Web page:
Mild to moderate joint injuries often are helped by following the R.I.C.E. model — rest, ice, compression and elevation.
March 01, 2014
- Rest. Stay off your injured knee and protect it from further damage. You may need to use crutches.
- Ice. Apply ice packs to your knee for 20 to 30 minutes every three to four hours for two to three days.
- Compression. Wrap an elastic bandage around your knee.
- Elevation. Lie down and place a pillow under your knee to help reduce swelling.
- Frontera WR, et al. Essentials of Physical Medicine and Rehabilitation: Musculoskeletal Disorders, Pain, and Rehabilitation. 2nd ed. Philadelphia, Pa.: Saunders Elsevier; 2008. http://www.clinicalkey.com. Accessed Oct. 15, 2013.
- Posterior cruciate ligament injuries. American Academy of Orthopaedic Surgeons. http://orthoinfo.aaos.org/topic.cfm?topic=a00420. Accessed Oct. 15, 2013.
- Knee sprains and meniscal injuries. The Merck Manuals: The Merck Manual for Health Care Professionals. http://www.merckmanuals.com/professional/injuries_poisoning/fractures_dislocations_and_sprains/knee_sprains_and_meniscal_injuries.html?qt=posterior cruciate ligament&alt=sh. Accessed Oct. 15, 2013.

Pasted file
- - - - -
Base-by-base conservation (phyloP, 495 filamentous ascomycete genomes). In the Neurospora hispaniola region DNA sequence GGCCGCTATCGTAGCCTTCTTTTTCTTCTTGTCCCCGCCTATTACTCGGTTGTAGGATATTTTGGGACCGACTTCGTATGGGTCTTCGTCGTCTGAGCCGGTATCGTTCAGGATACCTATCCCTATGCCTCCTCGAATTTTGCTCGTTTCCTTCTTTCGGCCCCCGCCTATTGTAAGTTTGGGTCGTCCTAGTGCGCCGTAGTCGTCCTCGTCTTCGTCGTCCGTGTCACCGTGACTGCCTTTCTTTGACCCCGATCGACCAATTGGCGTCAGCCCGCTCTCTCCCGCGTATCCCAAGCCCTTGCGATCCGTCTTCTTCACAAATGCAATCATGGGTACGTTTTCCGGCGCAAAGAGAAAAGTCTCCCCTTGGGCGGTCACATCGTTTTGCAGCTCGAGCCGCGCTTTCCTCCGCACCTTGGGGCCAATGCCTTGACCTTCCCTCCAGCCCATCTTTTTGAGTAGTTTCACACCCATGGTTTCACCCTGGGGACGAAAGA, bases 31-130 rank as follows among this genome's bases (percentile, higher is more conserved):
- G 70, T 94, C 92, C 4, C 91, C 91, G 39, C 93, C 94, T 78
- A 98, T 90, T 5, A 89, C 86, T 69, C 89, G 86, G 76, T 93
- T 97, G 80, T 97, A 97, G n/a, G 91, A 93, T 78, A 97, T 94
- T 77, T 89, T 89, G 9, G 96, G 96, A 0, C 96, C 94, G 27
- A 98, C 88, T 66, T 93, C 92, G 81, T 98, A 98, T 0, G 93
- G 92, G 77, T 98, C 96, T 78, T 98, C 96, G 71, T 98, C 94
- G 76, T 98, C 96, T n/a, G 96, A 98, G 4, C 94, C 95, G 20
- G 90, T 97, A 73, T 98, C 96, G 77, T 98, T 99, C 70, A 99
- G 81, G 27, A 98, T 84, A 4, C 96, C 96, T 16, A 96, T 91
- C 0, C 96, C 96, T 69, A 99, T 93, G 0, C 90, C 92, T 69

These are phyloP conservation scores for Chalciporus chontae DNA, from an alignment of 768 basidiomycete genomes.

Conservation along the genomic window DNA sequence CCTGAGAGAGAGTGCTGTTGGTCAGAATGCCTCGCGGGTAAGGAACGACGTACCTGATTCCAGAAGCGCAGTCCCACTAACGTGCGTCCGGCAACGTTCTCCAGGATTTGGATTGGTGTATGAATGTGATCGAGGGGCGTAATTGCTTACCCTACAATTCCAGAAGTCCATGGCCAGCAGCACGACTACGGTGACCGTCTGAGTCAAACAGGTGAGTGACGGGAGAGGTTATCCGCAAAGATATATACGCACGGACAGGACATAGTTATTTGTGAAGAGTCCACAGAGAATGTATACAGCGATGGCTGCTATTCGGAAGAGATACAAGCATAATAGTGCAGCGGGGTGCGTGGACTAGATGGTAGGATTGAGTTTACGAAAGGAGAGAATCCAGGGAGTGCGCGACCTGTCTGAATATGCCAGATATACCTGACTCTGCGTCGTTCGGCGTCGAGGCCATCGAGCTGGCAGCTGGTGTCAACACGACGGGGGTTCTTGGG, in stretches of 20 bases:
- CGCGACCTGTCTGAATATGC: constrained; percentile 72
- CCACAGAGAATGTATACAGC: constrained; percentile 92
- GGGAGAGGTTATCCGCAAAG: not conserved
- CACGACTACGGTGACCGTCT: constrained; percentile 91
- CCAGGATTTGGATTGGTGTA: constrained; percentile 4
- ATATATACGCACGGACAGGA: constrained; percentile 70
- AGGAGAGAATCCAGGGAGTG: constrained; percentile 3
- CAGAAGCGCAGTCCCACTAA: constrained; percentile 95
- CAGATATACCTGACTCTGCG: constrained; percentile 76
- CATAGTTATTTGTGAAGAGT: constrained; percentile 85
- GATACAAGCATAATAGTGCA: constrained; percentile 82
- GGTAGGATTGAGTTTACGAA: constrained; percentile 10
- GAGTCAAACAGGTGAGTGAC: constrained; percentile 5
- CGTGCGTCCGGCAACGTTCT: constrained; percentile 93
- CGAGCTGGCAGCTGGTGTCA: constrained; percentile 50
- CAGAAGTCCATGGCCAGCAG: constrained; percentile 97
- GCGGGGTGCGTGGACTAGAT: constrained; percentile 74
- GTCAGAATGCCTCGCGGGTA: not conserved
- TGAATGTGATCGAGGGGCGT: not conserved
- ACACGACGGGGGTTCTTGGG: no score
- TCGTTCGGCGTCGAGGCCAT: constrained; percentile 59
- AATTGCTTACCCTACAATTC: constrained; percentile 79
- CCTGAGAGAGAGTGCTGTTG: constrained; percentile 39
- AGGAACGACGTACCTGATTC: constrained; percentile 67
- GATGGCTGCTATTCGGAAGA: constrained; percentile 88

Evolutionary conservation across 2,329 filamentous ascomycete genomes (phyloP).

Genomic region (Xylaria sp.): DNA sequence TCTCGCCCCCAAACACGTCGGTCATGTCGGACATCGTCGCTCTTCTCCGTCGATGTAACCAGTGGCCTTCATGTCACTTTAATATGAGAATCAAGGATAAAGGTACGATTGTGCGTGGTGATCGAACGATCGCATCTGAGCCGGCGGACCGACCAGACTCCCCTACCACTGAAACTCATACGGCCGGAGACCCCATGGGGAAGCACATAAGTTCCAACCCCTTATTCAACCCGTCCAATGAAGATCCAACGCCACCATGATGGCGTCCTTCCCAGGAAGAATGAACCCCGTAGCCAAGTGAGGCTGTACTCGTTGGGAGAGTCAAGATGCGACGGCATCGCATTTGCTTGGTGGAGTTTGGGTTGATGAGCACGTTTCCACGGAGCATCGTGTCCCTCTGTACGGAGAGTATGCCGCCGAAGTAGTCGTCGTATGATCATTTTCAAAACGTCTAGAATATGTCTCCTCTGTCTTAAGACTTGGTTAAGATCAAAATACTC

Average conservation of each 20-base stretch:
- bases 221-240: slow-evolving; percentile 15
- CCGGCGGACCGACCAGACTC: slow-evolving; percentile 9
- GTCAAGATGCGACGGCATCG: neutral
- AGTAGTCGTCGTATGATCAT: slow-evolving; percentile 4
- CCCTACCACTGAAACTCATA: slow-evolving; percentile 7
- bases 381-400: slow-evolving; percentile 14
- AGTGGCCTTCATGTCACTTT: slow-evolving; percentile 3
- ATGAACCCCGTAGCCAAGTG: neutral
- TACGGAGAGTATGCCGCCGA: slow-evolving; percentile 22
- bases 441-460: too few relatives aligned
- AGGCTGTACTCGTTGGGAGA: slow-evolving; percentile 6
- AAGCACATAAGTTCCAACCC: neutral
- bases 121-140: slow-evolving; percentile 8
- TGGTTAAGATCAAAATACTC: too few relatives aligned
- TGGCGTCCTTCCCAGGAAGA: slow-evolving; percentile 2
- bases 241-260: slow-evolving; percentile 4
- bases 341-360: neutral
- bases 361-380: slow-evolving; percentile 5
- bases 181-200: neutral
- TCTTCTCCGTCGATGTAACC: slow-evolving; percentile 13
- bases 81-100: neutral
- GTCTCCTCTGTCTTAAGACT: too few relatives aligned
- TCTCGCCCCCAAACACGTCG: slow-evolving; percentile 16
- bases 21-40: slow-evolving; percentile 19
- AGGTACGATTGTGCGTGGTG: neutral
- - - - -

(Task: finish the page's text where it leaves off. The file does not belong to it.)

- Canale ST, et al. Campbell's Operative Orthopaedics. 12th ed. Philadelphia, Pa.: Mosby Elsevier; 2013. http://www.clinicalkey.com. Accessed Oct. 15, 2013.
- Beutler A, et al. Physical examination of the knee. http://www.uptodate.com/home. Accessed Oct. 15, 2013.
- Papadakis MA, et al. Current Medical Diagnosis & Treatment 2013. 52nd ed. New York, N.Y.: The McGraw-Hill Companies; 2013. http://www.accessmedicine.com/resourceTOC.aspx?resourceID=1. Accessed Oct. 15, 2013.